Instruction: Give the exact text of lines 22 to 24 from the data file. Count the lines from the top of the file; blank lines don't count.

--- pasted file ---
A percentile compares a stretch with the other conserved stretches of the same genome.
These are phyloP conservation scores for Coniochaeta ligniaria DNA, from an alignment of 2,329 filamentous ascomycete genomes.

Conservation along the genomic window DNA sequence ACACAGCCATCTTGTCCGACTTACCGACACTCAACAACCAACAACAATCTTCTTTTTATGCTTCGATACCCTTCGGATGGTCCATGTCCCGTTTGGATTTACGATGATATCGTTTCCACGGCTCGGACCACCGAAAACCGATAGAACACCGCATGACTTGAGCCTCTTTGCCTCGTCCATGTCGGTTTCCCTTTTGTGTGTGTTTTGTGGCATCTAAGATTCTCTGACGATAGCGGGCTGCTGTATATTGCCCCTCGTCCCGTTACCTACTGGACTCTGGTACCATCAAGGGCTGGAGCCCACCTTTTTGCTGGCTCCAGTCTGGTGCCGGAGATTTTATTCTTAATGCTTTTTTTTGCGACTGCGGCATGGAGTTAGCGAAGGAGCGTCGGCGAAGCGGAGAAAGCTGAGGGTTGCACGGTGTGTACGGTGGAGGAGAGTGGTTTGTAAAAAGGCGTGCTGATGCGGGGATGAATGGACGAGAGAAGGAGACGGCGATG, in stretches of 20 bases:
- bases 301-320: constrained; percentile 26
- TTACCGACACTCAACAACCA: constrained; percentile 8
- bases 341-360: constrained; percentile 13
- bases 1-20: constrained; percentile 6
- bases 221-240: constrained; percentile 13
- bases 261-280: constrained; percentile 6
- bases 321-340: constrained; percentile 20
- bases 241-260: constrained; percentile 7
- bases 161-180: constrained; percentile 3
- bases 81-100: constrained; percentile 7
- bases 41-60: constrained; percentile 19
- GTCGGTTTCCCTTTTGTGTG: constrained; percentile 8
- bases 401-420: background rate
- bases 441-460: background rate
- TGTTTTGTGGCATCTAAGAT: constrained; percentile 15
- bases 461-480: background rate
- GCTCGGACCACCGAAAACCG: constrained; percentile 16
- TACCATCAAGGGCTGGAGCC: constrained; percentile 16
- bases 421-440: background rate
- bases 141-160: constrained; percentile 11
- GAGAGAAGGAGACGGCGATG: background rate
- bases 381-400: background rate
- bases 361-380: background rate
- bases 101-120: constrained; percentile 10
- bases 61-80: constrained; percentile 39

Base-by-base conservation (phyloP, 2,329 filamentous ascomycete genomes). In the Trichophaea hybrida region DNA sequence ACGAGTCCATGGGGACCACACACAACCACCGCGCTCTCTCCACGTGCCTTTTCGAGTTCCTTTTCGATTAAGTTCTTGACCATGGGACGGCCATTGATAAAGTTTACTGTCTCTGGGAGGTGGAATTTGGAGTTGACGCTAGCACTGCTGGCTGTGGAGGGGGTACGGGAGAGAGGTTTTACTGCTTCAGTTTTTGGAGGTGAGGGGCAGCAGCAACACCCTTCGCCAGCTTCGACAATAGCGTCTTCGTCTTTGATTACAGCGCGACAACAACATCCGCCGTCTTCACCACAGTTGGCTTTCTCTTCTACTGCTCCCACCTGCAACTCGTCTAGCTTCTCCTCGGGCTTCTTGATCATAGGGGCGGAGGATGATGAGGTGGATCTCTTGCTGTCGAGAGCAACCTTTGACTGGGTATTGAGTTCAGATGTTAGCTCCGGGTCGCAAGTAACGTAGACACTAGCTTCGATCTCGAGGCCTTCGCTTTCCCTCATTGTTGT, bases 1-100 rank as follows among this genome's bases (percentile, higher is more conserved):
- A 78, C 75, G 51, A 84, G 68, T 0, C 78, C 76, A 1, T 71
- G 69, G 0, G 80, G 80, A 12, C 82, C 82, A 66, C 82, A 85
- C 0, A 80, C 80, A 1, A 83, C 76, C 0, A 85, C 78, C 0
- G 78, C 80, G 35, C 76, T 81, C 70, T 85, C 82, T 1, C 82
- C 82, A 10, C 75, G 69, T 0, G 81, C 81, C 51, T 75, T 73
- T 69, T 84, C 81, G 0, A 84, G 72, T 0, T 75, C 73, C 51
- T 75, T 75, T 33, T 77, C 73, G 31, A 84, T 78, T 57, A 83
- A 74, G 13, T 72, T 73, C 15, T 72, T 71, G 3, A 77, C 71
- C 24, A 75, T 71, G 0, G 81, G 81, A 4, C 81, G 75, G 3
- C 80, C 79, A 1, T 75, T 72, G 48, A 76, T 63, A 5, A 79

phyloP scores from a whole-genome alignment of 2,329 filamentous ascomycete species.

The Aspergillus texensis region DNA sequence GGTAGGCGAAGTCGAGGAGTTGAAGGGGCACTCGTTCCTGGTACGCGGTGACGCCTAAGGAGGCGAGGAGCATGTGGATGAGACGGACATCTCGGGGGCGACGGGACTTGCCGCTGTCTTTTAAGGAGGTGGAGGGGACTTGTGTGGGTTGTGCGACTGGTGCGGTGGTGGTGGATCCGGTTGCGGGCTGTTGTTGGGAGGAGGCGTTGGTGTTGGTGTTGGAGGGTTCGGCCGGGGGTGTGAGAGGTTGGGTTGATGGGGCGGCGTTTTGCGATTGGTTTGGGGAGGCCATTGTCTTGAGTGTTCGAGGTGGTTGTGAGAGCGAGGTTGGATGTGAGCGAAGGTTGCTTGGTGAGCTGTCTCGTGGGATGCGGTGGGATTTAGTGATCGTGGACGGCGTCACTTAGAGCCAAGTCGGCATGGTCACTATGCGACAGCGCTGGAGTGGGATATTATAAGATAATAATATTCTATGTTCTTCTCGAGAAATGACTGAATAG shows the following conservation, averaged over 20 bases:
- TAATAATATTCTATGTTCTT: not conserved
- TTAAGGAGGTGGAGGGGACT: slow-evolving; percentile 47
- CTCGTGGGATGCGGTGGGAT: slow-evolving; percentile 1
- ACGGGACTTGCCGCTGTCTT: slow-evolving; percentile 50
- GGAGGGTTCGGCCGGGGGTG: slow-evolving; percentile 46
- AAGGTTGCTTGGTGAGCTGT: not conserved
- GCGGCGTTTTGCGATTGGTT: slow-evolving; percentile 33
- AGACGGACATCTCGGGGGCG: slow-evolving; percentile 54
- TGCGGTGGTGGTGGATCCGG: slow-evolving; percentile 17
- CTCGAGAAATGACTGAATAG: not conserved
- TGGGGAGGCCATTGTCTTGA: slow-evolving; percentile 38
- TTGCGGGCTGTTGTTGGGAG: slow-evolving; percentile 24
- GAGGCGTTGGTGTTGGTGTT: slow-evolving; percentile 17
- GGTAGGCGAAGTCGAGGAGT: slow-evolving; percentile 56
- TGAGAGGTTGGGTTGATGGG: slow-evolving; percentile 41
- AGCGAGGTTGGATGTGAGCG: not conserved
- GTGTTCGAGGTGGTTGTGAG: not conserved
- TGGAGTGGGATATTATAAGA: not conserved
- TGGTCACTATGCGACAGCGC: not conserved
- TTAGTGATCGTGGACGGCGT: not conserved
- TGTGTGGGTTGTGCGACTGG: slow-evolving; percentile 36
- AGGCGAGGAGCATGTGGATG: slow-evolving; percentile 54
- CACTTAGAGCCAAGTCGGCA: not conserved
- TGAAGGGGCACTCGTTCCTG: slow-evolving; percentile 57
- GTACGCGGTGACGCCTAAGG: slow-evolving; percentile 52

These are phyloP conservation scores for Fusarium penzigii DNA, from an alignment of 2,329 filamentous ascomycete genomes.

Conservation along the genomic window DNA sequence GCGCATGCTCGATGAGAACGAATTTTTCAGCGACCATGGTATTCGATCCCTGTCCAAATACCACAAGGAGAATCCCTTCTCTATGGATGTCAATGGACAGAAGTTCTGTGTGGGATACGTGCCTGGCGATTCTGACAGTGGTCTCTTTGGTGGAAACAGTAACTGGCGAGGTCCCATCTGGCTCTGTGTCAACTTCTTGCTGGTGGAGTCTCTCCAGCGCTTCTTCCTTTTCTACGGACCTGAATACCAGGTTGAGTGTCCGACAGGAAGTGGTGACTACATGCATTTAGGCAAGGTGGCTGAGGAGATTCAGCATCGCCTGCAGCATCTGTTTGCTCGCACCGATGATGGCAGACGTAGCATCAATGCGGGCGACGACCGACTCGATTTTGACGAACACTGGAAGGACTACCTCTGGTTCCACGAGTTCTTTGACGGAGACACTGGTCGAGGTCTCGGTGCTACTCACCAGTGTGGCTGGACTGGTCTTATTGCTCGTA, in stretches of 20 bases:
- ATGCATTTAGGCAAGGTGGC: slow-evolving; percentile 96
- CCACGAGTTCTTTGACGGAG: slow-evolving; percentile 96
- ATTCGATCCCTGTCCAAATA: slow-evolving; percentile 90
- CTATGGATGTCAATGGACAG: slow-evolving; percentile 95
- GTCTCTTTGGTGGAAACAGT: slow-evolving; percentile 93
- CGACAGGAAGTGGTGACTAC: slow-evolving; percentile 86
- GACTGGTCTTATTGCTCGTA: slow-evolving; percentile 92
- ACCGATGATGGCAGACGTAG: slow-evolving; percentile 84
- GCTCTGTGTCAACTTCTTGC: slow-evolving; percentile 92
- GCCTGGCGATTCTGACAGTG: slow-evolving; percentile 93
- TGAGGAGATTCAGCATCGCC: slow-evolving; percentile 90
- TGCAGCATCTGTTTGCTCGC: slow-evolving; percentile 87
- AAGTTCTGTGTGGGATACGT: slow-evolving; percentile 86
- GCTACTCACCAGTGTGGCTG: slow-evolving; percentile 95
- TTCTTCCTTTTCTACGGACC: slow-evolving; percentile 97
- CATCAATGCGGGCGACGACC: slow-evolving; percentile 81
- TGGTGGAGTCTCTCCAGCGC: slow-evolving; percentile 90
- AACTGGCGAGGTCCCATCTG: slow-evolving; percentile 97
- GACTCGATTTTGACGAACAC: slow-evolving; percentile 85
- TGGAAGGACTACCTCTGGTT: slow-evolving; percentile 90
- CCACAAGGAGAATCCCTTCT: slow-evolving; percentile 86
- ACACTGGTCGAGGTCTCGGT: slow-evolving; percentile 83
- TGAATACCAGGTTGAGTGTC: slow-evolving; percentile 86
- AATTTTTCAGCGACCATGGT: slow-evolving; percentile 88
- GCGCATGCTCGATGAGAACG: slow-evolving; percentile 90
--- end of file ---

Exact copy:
- bases 421-440: background rate
- bases 141-160: constrained; percentile 11
- GAGAGAAGGAGACGGCGATG: background rate